How to Make Oriental Party Favors

by Victoria Kennedy
Homemade fortune cookies are customizable and memorable party favors.

Homemade fortune cookies are customizable and memorable party favors.

Ciaran Griffin/Stockbyte/Getty Images

Sending your guests home with party favors, small gifts meant to thank guests for coming, is one detail that can make a celebration even more memorable. When throwing an Oriental-themed party, incorporate your favors into the theme. Homemade fortune cookies are an Oriental party favor that can be customized and incorporated into any celebration whether it is a birthday party or a wedding. Making homemade fortune cookies instead of using store-bought trinkets as party favors will show your guests the time and consideration you put into the celebration.

Items you will need

  • 2 egg whites
  • 1/2 tsp. vanilla extract
  • 1/2 tsp. almond extract
  • 3 tbsp. vegetable oil
  • 8 tbsp. white flour
  • 1 1/2 tsp. cornstarch
  • 1/4 tsp. salt
  • 8 tbsp. sugar
  • 4 tsp. water
  • 2 mixing bowls
  • Whisk
  • Electric mixer
  • 2 cookie sheets
  • Muffin tray
  • Scissors
  • Fortune cookie sayings printed on paper with non-toxic ink
  • White or dark chocolate
  • Food coloring, if desired
  • Small mixing bowl
Step 1

Combine the first four ingredients in a mixing bowl. Start with the egg whites and then add the vanilla and almond extracts and finally the vegetable oil. Whisk this mixture until it is frothy.

Step 2

Combine the dry ingredients in a separate mixing bowl. Sift together the flour, cornstarch, salt and sugar. Add the water to turn the dry ingredients into a paste.

Step 3

Add the egg mixture into the flour mixture a little bit at a time while mixing with an electric mixer.

Step 4

Grease your cookie sheet. Using a tablespoon of batter for each cookie, drop the batter onto the cookie sheet. Use the bottom of a spoon to spread the batter for each cookie so that it creates a thin circle about 4 inches in diameter. Leave 2 inches of space between each cookie.

Step 5

Bake for 10-15 minutes at 300 degrees Fahrenheit.

Step 6

Ensure that your fortunes are printed and cut and ready to be placed into the cookies while the cookies are baking. You will need to work quickly once you remove the cookies from the oven, so have the fortunes close at hand.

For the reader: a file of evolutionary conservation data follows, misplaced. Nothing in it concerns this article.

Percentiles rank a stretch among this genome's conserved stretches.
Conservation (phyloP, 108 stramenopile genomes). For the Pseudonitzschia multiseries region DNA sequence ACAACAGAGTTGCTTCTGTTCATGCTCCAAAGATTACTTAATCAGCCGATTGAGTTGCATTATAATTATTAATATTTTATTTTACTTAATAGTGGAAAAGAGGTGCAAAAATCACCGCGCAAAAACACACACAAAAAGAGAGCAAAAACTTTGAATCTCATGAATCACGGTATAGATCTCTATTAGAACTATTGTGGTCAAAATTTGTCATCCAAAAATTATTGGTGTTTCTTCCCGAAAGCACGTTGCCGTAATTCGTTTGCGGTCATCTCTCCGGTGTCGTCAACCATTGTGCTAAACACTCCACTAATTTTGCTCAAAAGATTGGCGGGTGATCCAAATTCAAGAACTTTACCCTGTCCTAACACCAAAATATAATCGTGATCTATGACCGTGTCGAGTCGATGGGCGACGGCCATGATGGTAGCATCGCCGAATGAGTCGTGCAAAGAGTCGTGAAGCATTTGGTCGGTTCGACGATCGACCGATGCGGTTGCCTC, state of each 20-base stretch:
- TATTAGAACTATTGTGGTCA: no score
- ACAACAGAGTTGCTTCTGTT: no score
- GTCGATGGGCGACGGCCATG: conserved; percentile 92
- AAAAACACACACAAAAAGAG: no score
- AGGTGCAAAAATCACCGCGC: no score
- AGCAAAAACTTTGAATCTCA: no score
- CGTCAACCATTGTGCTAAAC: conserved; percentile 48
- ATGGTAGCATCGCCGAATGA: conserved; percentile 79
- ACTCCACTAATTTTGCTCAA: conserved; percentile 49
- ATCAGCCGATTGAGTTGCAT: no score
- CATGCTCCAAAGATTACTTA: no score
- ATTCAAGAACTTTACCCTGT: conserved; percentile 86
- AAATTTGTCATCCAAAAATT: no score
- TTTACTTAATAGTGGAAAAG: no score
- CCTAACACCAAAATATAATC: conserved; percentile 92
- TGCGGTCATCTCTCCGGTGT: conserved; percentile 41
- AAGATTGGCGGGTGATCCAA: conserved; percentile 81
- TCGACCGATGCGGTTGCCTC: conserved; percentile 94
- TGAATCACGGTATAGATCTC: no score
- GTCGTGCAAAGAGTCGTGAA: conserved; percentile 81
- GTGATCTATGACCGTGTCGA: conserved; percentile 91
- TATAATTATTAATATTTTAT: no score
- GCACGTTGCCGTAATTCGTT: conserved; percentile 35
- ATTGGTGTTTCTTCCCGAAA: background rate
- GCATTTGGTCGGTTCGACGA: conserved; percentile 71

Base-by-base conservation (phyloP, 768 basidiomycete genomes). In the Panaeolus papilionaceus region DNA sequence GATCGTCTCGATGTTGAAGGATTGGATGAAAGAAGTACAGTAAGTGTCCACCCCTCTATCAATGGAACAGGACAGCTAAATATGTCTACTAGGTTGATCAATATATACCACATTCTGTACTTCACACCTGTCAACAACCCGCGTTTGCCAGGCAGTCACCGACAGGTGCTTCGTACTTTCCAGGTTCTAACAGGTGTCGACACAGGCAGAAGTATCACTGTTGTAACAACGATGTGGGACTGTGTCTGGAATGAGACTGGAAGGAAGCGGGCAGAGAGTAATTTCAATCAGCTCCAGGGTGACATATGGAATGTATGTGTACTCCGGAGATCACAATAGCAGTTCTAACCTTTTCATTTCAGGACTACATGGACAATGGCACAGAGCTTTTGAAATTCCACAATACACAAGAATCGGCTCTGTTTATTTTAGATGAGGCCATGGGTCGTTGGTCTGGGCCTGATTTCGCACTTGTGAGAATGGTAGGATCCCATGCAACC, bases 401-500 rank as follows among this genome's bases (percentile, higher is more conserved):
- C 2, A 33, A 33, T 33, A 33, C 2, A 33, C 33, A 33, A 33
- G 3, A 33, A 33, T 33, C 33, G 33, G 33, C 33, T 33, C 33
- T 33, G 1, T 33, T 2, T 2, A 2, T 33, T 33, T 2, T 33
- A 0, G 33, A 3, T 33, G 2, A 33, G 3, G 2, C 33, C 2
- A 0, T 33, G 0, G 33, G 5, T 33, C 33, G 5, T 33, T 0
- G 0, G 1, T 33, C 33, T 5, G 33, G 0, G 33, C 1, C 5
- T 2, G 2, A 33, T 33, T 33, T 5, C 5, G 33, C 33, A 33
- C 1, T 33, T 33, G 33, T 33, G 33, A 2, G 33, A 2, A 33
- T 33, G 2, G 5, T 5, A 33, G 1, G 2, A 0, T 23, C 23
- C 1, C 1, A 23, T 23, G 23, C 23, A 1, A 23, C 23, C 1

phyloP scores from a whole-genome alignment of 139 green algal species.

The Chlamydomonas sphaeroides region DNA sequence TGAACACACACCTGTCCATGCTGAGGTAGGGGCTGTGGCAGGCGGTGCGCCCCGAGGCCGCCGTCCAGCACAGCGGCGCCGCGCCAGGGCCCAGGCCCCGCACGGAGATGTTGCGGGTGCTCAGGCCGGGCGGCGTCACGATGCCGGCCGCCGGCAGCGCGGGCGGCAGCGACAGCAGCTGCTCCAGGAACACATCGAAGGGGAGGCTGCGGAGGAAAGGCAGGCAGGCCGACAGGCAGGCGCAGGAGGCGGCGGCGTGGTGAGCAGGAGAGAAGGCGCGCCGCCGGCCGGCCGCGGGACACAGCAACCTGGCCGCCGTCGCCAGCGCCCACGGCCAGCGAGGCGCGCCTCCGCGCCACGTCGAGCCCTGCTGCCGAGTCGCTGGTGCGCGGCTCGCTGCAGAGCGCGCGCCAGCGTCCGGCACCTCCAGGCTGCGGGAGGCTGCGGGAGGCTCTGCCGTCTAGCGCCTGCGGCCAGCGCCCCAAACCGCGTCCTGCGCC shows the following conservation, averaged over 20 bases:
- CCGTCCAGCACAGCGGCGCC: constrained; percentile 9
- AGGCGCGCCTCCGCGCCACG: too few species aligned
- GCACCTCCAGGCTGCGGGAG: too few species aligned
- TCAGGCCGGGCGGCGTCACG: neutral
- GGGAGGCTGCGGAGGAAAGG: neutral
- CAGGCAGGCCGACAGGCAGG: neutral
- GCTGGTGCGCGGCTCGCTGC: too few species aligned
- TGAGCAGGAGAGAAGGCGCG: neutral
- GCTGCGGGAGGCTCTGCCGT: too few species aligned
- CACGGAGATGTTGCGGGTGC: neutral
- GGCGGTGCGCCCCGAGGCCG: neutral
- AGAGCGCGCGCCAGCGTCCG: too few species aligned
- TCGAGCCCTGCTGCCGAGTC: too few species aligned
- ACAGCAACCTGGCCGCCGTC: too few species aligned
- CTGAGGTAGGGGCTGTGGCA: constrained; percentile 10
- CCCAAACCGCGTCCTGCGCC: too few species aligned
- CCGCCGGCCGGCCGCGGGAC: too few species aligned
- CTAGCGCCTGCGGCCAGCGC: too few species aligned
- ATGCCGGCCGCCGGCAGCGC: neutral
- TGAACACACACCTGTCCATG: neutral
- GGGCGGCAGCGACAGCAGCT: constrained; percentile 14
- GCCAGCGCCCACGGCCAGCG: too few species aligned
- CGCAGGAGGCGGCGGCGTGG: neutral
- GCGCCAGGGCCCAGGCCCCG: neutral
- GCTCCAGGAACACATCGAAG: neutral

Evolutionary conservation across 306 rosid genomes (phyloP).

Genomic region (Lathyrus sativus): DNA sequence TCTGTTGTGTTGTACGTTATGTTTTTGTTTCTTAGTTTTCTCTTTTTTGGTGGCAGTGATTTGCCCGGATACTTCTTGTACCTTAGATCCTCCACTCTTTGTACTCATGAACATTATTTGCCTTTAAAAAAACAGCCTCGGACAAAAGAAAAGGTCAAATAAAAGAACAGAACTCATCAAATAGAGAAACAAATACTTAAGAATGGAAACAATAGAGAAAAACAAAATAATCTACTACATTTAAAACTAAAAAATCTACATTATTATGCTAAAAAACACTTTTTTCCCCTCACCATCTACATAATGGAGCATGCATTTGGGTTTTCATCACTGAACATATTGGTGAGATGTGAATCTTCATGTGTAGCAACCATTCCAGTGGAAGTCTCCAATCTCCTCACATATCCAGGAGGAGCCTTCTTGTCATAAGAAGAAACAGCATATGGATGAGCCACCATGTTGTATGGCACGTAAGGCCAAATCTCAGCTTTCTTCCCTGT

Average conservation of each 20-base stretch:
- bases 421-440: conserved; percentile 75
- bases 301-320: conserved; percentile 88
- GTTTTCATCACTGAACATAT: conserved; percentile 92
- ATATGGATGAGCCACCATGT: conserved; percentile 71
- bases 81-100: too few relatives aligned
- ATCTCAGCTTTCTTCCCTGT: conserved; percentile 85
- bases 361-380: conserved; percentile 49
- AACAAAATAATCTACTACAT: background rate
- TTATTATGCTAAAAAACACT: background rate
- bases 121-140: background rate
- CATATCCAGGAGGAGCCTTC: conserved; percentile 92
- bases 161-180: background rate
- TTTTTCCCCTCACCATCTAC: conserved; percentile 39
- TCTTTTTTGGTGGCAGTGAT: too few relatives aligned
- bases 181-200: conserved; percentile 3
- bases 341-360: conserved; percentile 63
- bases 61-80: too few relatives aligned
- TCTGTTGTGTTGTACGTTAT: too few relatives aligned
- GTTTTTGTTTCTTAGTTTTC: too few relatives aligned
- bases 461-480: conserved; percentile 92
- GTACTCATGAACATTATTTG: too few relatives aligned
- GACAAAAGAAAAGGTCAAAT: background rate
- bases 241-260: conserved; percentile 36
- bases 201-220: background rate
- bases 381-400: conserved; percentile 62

Step 7

Remove the cookies from the oven when the edges are golden but the center is still pale. Use a spatula to remove the cookie from the cookie sheet. Place a fortune in the center of the cookie circle and then fold the circle in half. Then bend the semi-circle over the edge of a mug and hold it there for a few moments to create the fortune cookie shape. Place the cookie in a muffin tin to cool. This will ensure that it keeps its shape.

Step 8

Melt white or dark chocolate in a small mixing bowl by microwaving it for a minute on high power. If using white chocolate, you may add food coloring once the chocolate is melted if you wish.

Step 9

Dip your cooled fortune cookies into the melted chocolate and then place them on a cooling rack until the chocolate hardens.

Tips & Warnings

  • For an added touch, consider placing your homemade fortune cookie favors in Oriental take-out boxes, which can be purchased at hobby and craft stores. This will enhance the Oriental theme of your party and will make it easy for guests to transport the cookies home.
  • In order to prevent the other cookie circles from hardening on the cookie sheet while you fold the first one, try removing only one circle from the sheet at a time and placing the cookie sheet back in the oven, leaving the oven door open, so that the remaining cookie circles will stay soft and warm until you remove them for folding.
  • The cookies will be hot once removed from the oven, but they harden quickly, so you will need to work fast. To avoid burning your fingers, wear protective gloves when folding your fortune cookies.

About the Author

Victoria Kennedy has an honors B.A. in English from Wilfrid Laurier University. She works as a writing tutor at her university's writing center and also contributed to her campus newspaper.

Photo Credits

  • Ciaran Griffin/Stockbyte/Getty Images